Many tenants are very sensitive about upfront capital requirements as they are about negotiating the best rental rate.
There are several variables which most landlords consider before offering a sizable tenant improvement allowance.
- Tenant creditworthiness. Tenants with better credit are more likely to receive generous tenant improvement packages. If the prospective tenant has a limited operating history, is a local or regional business or is in a highly volatile industry, landlords tend to balk at large improvement packages. There are alternatives to being able to say you’re rated AAA by S&P, including posting a larger security deposit or a letter of credit.
- Length of the initial lease term. With every dollar the landlord invests to lease vacant space, they undoubtably expect a return on this incremental investment. The most common way to realize a return on this investment is by simply increasing the base rental rate. But, another is to require a longer lease term. Here is why. The landlord wants reduce exposure to future capital outlays on the same space. The best way to do that is to make sure the tenant is going to be there for a long time, thereby deferring retenanting costs for as long as possible.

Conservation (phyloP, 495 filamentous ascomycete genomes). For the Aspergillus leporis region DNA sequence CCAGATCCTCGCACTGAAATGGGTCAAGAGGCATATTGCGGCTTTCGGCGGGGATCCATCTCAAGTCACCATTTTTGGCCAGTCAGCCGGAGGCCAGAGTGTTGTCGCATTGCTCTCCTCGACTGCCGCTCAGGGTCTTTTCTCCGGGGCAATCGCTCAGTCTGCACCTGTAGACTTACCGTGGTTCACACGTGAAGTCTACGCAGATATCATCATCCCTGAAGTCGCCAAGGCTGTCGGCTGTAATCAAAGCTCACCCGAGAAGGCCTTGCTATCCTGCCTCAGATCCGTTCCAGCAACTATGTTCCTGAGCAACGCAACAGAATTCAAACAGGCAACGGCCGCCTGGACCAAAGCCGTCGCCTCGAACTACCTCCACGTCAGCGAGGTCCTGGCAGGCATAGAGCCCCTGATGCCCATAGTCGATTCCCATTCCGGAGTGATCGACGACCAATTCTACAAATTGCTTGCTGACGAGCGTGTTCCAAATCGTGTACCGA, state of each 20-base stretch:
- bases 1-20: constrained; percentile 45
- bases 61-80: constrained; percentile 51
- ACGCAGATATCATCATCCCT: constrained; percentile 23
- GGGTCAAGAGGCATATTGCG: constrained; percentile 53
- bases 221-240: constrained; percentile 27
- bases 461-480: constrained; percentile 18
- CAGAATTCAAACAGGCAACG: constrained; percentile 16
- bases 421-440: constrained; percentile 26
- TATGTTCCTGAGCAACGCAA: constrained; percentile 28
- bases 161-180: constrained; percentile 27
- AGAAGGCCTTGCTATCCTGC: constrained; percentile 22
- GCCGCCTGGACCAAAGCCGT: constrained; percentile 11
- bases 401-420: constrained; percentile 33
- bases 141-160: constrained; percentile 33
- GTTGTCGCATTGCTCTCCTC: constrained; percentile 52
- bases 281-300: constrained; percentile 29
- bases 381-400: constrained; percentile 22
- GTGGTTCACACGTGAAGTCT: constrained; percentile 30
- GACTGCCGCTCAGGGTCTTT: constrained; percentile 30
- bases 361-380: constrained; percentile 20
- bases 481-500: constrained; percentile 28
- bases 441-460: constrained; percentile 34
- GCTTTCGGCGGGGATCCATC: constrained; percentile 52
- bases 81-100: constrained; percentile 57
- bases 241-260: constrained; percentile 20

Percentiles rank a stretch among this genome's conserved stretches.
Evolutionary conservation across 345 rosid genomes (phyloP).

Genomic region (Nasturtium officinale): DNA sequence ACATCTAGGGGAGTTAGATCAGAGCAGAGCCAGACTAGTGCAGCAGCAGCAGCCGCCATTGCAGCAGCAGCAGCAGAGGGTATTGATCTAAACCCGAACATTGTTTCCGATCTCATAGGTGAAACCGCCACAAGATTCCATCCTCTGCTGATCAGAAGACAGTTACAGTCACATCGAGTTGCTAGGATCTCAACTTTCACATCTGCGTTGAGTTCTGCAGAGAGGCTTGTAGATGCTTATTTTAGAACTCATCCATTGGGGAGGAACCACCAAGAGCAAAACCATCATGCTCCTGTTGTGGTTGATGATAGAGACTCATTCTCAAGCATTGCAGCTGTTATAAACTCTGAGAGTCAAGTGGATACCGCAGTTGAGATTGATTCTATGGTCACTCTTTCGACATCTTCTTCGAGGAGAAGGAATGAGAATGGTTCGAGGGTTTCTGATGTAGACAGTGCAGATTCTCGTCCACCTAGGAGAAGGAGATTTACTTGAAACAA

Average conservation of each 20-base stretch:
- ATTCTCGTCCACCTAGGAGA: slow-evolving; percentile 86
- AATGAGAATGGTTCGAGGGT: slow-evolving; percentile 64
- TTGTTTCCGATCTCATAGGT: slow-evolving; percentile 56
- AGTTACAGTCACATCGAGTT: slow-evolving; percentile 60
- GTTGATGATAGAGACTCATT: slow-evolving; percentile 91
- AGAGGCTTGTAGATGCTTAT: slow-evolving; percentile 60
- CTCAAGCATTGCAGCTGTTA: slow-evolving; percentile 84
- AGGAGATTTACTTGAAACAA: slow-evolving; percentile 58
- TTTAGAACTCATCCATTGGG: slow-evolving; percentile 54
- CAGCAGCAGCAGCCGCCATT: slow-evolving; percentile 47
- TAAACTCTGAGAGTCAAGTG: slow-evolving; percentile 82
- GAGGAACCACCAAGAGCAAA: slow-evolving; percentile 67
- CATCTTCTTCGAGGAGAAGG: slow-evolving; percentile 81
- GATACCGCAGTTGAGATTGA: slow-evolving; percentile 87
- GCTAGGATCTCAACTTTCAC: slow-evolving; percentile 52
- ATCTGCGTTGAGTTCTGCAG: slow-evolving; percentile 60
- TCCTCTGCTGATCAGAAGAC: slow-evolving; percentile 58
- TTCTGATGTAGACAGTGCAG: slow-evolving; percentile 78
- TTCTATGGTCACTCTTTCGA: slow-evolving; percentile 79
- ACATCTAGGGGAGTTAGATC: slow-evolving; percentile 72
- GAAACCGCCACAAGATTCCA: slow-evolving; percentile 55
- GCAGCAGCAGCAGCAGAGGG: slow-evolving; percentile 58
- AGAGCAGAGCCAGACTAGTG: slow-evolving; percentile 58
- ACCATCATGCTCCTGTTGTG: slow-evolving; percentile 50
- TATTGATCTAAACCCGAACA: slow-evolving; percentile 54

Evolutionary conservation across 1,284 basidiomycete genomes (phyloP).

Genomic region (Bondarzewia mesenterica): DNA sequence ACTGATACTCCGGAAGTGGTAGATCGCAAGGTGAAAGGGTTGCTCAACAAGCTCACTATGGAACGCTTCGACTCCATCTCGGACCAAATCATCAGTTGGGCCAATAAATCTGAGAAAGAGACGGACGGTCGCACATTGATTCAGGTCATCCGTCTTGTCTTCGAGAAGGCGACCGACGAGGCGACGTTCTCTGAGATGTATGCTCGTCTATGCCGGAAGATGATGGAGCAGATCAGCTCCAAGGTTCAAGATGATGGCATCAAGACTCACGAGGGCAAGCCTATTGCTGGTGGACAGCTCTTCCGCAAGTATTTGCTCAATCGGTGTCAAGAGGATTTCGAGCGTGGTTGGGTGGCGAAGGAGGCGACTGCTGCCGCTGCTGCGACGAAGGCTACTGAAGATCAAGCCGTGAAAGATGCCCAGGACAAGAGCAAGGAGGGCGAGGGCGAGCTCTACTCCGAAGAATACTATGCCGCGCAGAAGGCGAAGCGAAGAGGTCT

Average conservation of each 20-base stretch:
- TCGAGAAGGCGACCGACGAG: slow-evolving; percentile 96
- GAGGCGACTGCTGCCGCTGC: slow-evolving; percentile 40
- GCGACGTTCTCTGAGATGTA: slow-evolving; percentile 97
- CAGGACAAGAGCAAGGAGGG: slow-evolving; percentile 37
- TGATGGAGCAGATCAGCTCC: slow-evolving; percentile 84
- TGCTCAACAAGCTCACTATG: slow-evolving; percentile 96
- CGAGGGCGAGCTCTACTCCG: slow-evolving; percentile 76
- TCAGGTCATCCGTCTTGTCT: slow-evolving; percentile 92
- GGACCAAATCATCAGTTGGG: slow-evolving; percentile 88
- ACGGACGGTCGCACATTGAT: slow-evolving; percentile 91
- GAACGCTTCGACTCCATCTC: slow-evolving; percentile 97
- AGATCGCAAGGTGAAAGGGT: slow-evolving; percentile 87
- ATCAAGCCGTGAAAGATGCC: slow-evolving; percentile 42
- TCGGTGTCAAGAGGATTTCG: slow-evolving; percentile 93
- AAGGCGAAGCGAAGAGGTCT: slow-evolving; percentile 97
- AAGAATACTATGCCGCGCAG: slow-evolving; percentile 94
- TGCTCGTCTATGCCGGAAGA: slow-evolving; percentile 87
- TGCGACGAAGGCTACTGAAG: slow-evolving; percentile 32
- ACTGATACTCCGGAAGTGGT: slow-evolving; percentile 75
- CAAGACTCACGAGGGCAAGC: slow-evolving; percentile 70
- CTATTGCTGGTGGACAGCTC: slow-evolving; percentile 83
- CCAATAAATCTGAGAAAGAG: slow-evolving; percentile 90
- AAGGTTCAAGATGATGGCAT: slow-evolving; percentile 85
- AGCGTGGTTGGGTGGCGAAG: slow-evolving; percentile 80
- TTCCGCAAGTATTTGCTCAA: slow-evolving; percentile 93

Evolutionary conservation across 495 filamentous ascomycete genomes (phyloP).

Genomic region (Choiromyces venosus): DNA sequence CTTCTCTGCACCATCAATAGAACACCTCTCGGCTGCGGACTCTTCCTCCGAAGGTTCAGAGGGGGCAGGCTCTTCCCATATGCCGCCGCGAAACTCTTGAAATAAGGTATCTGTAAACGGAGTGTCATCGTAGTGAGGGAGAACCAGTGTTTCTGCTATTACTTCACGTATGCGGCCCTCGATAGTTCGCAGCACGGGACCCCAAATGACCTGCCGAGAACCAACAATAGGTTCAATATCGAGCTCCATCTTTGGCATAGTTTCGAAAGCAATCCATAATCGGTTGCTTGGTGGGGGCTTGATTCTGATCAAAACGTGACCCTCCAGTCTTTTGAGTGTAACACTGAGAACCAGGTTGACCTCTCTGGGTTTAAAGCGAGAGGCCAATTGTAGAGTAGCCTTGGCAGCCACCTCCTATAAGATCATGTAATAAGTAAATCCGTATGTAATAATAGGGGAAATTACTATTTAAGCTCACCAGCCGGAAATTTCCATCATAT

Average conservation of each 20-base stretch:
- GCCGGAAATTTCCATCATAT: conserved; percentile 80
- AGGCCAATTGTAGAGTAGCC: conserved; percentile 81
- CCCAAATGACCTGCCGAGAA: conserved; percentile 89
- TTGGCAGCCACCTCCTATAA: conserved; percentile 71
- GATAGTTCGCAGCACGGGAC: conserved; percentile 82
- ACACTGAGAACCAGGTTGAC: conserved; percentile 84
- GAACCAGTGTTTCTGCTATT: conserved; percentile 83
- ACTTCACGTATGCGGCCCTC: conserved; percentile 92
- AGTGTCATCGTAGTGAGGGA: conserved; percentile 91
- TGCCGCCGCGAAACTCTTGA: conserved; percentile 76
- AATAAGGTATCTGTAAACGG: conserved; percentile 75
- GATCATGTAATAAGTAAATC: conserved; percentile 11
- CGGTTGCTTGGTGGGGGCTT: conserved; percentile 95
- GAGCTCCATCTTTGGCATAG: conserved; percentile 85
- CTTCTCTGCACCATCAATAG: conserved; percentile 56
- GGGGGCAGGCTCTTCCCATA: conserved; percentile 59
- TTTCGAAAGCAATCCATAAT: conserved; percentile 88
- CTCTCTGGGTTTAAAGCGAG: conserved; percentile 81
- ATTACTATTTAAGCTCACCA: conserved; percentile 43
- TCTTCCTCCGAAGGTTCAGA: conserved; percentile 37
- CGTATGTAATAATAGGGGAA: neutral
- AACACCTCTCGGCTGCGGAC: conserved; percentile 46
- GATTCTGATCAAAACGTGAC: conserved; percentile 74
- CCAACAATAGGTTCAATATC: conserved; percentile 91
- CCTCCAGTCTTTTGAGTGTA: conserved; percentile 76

- The type of improvements. Many landlords want to know that the improvement allowance will be spent on items which could be reappropriated for future tenants of the space. In other words, they want to know that the improvements made today will most likely reduce future releasing costs.
- The landlord’s own financial position. Each landlord’s investment strategy and financial position is different. While it is difficult (if not impossible) to truly know this, many tenants rely on their broker to provide proprietary market inteligence to gain a better understanding of a landlord’s preferences.
While there are numerous reasons landlords are wary of offering big tenant improvement packages, the ones above are the most common.